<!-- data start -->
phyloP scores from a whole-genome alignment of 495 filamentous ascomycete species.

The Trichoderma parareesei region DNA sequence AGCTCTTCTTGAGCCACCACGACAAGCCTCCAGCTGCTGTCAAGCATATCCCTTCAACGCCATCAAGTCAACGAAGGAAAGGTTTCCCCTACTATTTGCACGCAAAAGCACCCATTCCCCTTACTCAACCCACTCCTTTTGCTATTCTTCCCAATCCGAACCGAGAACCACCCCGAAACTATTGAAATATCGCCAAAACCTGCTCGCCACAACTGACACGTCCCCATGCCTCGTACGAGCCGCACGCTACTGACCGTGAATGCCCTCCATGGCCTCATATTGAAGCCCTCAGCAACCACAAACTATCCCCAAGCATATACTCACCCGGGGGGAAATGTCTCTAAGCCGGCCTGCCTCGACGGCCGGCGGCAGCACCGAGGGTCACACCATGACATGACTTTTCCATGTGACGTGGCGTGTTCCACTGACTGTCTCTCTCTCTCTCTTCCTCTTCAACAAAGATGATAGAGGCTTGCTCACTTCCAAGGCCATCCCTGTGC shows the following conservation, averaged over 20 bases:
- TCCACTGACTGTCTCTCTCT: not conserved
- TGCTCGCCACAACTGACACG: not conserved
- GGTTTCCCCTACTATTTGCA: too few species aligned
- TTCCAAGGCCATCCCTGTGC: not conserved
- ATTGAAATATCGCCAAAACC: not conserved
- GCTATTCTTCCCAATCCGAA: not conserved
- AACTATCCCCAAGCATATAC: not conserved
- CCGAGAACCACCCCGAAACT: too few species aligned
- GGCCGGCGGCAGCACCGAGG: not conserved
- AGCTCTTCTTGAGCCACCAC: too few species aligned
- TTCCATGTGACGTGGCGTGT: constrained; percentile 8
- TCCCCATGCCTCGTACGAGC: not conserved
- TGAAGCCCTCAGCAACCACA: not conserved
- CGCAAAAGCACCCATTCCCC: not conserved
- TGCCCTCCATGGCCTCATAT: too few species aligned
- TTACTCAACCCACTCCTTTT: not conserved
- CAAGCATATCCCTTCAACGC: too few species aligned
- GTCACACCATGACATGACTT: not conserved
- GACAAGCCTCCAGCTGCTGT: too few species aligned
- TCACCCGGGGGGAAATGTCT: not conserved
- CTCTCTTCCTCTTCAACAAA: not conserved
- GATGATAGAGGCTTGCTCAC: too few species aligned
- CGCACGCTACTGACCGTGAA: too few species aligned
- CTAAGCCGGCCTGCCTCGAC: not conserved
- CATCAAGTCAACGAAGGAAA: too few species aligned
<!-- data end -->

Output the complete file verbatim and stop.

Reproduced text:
phyloP scores from a whole-genome alignment of 495 filamentous ascomycete species.

The Trichoderma parareesei region DNA sequence AGCTCTTCTTGAGCCACCACGACAAGCCTCCAGCTGCTGTCAAGCATATCCCTTCAACGCCATCAAGTCAACGAAGGAAAGGTTTCCCCTACTATTTGCACGCAAAAGCACCCATTCCCCTTACTCAACCCACTCCTTTTGCTATTCTTCCCAATCCGAACCGAGAACCACCCCGAAACTATTGAAATATCGCCAAAACCTGCTCGCCACAACTGACACGTCCCCATGCCTCGTACGAGCCGCACGCTACTGACCGTGAATGCCCTCCATGGCCTCATATTGAAGCCCTCAGCAACCACAAACTATCCCCAAGCATATACTCACCCGGGGGGAAATGTCTCTAAGCCGGCCTGCCTCGACGGCCGGCGGCAGCACCGAGGGTCACACCATGACATGACTTTTCCATGTGACGTGGCGTGTTCCACTGACTGTCTCTCTCTCTCTCTTCCTCTTCAACAAAGATGATAGAGGCTTGCTCACTTCCAAGGCCATCCCTGTGC shows the following conservation, averaged over 20 bases:
- TCCACTGACTGTCTCTCTCT: not conserved
- TGCTCGCCACAACTGACACG: not conserved
- GGTTTCCCCTACTATTTGCA: too few species aligned
- TTCCAAGGCCATCCCTGTGC: not conserved
- ATTGAAATATCGCCAAAACC: not conserved
- GCTATTCTTCCCAATCCGAA: not conserved
- AACTATCCCCAAGCATATAC: not conserved
- CCGAGAACCACCCCGAAACT: too few species aligned
- GGCCGGCGGCAGCACCGAGG: not conserved
- AGCTCTTCTTGAGCCACCAC: too few species aligned
- TTCCATGTGACGTGGCGTGT: constrained; percentile 8
- TCCCCATGCCTCGTACGAGC: not conserved
- TGAAGCCCTCAGCAACCACA: not conserved
- CGCAAAAGCACCCATTCCCC: not conserved
- TGCCCTCCATGGCCTCATAT: too few species aligned
- TTACTCAACCCACTCCTTTT: not conserved
- CAAGCATATCCCTTCAACGC: too few species aligned
- GTCACACCATGACATGACTT: not conserved
- GACAAGCCTCCAGCTGCTGT: too few species aligned
- TCACCCGGGGGGAAATGTCT: not conserved
- CTCTCTTCCTCTTCAACAAA: not conserved
- GATGATAGAGGCTTGCTCAC: too few species aligned
- CGCACGCTACTGACCGTGAA: too few species aligned
- CTAAGCCGGCCTGCCTCGAC: not conserved
- CATCAAGTCAACGAAGGAAA: too few species aligned